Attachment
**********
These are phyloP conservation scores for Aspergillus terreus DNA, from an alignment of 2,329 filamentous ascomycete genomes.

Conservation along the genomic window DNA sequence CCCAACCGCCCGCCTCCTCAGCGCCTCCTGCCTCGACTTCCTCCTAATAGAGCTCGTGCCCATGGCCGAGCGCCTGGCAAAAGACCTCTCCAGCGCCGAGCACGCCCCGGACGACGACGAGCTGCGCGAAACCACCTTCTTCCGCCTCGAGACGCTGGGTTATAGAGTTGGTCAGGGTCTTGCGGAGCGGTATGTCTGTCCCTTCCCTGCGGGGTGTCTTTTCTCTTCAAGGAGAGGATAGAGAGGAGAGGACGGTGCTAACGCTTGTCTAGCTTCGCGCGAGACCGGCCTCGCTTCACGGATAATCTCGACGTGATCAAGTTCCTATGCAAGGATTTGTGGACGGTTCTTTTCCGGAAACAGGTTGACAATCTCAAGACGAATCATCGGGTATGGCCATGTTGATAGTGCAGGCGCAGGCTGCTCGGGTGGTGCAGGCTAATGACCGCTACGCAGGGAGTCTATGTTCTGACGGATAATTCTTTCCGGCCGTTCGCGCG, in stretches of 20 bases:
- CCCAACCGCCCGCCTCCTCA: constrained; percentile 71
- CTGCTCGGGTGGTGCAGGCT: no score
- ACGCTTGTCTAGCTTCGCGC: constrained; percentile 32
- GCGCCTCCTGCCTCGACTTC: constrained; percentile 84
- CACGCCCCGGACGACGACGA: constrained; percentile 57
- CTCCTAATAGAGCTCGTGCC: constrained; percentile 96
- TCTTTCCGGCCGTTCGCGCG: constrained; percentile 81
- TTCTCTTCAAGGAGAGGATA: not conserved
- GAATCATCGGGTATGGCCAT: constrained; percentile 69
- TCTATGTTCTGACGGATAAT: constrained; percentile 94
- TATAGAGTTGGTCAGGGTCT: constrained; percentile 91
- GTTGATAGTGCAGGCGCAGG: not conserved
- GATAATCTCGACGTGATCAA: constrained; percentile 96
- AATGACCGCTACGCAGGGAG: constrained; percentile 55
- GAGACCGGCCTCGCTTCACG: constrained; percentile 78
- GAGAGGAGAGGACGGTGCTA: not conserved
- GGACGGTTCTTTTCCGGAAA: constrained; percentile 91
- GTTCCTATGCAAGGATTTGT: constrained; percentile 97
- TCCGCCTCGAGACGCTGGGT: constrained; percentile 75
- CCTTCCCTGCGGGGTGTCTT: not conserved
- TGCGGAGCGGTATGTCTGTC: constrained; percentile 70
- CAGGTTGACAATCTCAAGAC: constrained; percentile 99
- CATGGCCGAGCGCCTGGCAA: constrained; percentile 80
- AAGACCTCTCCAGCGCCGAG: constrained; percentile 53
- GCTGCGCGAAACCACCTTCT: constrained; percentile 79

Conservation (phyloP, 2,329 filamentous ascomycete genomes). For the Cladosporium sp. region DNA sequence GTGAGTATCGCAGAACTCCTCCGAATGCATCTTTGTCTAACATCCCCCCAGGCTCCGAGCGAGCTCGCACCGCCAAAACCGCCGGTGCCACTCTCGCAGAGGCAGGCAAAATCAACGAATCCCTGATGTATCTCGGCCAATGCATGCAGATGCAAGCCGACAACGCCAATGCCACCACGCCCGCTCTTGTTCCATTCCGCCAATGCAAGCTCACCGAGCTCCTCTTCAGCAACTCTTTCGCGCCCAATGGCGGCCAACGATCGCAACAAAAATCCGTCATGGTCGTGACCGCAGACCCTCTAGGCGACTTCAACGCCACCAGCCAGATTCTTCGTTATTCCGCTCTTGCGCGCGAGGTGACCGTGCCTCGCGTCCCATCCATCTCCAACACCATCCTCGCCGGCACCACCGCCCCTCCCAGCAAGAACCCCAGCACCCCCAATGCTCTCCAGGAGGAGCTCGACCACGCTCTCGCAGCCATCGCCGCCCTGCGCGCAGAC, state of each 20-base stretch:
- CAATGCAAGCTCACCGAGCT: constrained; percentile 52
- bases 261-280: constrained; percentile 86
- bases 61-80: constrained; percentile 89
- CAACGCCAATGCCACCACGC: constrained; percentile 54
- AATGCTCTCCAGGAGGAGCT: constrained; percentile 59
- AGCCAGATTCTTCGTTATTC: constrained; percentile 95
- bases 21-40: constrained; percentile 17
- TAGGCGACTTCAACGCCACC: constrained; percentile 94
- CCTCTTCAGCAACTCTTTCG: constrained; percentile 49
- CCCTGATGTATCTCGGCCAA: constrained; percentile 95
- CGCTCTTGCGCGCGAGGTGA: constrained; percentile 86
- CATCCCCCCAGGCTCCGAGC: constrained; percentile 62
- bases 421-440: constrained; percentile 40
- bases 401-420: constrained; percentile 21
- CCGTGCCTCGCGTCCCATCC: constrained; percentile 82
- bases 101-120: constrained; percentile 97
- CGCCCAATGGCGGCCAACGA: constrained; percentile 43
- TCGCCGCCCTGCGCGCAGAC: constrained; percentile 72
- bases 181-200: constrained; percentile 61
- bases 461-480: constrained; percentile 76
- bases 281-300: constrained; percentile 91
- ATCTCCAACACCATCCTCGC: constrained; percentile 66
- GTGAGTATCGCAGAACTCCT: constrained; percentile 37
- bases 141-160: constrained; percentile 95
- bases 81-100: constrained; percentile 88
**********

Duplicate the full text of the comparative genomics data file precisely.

These are phyloP conservation scores for Aspergillus terreus DNA, from an alignment of 2,329 filamentous ascomycete genomes.

Conservation along the genomic window DNA sequence CCCAACCGCCCGCCTCCTCAGCGCCTCCTGCCTCGACTTCCTCCTAATAGAGCTCGTGCCCATGGCCGAGCGCCTGGCAAAAGACCTCTCCAGCGCCGAGCACGCCCCGGACGACGACGAGCTGCGCGAAACCACCTTCTTCCGCCTCGAGACGCTGGGTTATAGAGTTGGTCAGGGTCTTGCGGAGCGGTATGTCTGTCCCTTCCCTGCGGGGTGTCTTTTCTCTTCAAGGAGAGGATAGAGAGGAGAGGACGGTGCTAACGCTTGTCTAGCTTCGCGCGAGACCGGCCTCGCTTCACGGATAATCTCGACGTGATCAAGTTCCTATGCAAGGATTTGTGGACGGTTCTTTTCCGGAAACAGGTTGACAATCTCAAGACGAATCATCGGGTATGGCCATGTTGATAGTGCAGGCGCAGGCTGCTCGGGTGGTGCAGGCTAATGACCGCTACGCAGGGAGTCTATGTTCTGACGGATAATTCTTTCCGGCCGTTCGCGCG, in stretches of 20 bases:
- CCCAACCGCCCGCCTCCTCA: constrained; percentile 71
- CTGCTCGGGTGGTGCAGGCT: no score
- ACGCTTGTCTAGCTTCGCGC: constrained; percentile 32
- GCGCCTCCTGCCTCGACTTC: constrained; percentile 84
- CACGCCCCGGACGACGACGA: constrained; percentile 57
- CTCCTAATAGAGCTCGTGCC: constrained; percentile 96
- TCTTTCCGGCCGTTCGCGCG: constrained; percentile 81
- TTCTCTTCAAGGAGAGGATA: not conserved
- GAATCATCGGGTATGGCCAT: constrained; percentile 69
- TCTATGTTCTGACGGATAAT: constrained; percentile 94
- TATAGAGTTGGTCAGGGTCT: constrained; percentile 91
- GTTGATAGTGCAGGCGCAGG: not conserved
- GATAATCTCGACGTGATCAA: constrained; percentile 96
- AATGACCGCTACGCAGGGAG: constrained; percentile 55
- GAGACCGGCCTCGCTTCACG: constrained; percentile 78
- GAGAGGAGAGGACGGTGCTA: not conserved
- GGACGGTTCTTTTCCGGAAA: constrained; percentile 91
- GTTCCTATGCAAGGATTTGT: constrained; percentile 97
- TCCGCCTCGAGACGCTGGGT: constrained; percentile 75
- CCTTCCCTGCGGGGTGTCTT: not conserved
- TGCGGAGCGGTATGTCTGTC: constrained; percentile 70
- CAGGTTGACAATCTCAAGAC: constrained; percentile 99
- CATGGCCGAGCGCCTGGCAA: constrained; percentile 80
- AAGACCTCTCCAGCGCCGAG: constrained; percentile 53
- GCTGCGCGAAACCACCTTCT: constrained; percentile 79

Conservation (phyloP, 2,329 filamentous ascomycete genomes). For the Cladosporium sp. region DNA sequence GTGAGTATCGCAGAACTCCTCCGAATGCATCTTTGTCTAACATCCCCCCAGGCTCCGAGCGAGCTCGCACCGCCAAAACCGCCGGTGCCACTCTCGCAGAGGCAGGCAAAATCAACGAATCCCTGATGTATCTCGGCCAATGCATGCAGATGCAAGCCGACAACGCCAATGCCACCACGCCCGCTCTTGTTCCATTCCGCCAATGCAAGCTCACCGAGCTCCTCTTCAGCAACTCTTTCGCGCCCAATGGCGGCCAACGATCGCAACAAAAATCCGTCATGGTCGTGACCGCAGACCCTCTAGGCGACTTCAACGCCACCAGCCAGATTCTTCGTTATTCCGCTCTTGCGCGCGAGGTGACCGTGCCTCGCGTCCCATCCATCTCCAACACCATCCTCGCCGGCACCACCGCCCCTCCCAGCAAGAACCCCAGCACCCCCAATGCTCTCCAGGAGGAGCTCGACCACGCTCTCGCAGCCATCGCCGCCCTGCGCGCAGAC, state of each 20-base stretch:
- CAATGCAAGCTCACCGAGCT: constrained; percentile 52
- bases 261-280: constrained; percentile 86
- bases 61-80: constrained; percentile 89
- CAACGCCAATGCCACCACGC: constrained; percentile 54
- AATGCTCTCCAGGAGGAGCT: constrained; percentile 59
- AGCCAGATTCTTCGTTATTC: constrained; percentile 95
- bases 21-40: constrained; percentile 17
- TAGGCGACTTCAACGCCACC: constrained; percentile 94
- CCTCTTCAGCAACTCTTTCG: constrained; percentile 49
- CCCTGATGTATCTCGGCCAA: constrained; percentile 95
- CGCTCTTGCGCGCGAGGTGA: constrained; percentile 86
- CATCCCCCCAGGCTCCGAGC: constrained; percentile 62
- bases 421-440: constrained; percentile 40
- bases 401-420: constrained; percentile 21
- CCGTGCCTCGCGTCCCATCC: constrained; percentile 82
- bases 101-120: constrained; percentile 97
- CGCCCAATGGCGGCCAACGA: constrained; percentile 43
- TCGCCGCCCTGCGCGCAGAC: constrained; percentile 72
- bases 181-200: constrained; percentile 61
- bases 461-480: constrained; percentile 76
- bases 281-300: constrained; percentile 91
- ATCTCCAACACCATCCTCGC: constrained; percentile 66
- GTGAGTATCGCAGAACTCCT: constrained; percentile 37
- bases 141-160: constrained; percentile 95
- bases 81-100: constrained; percentile 88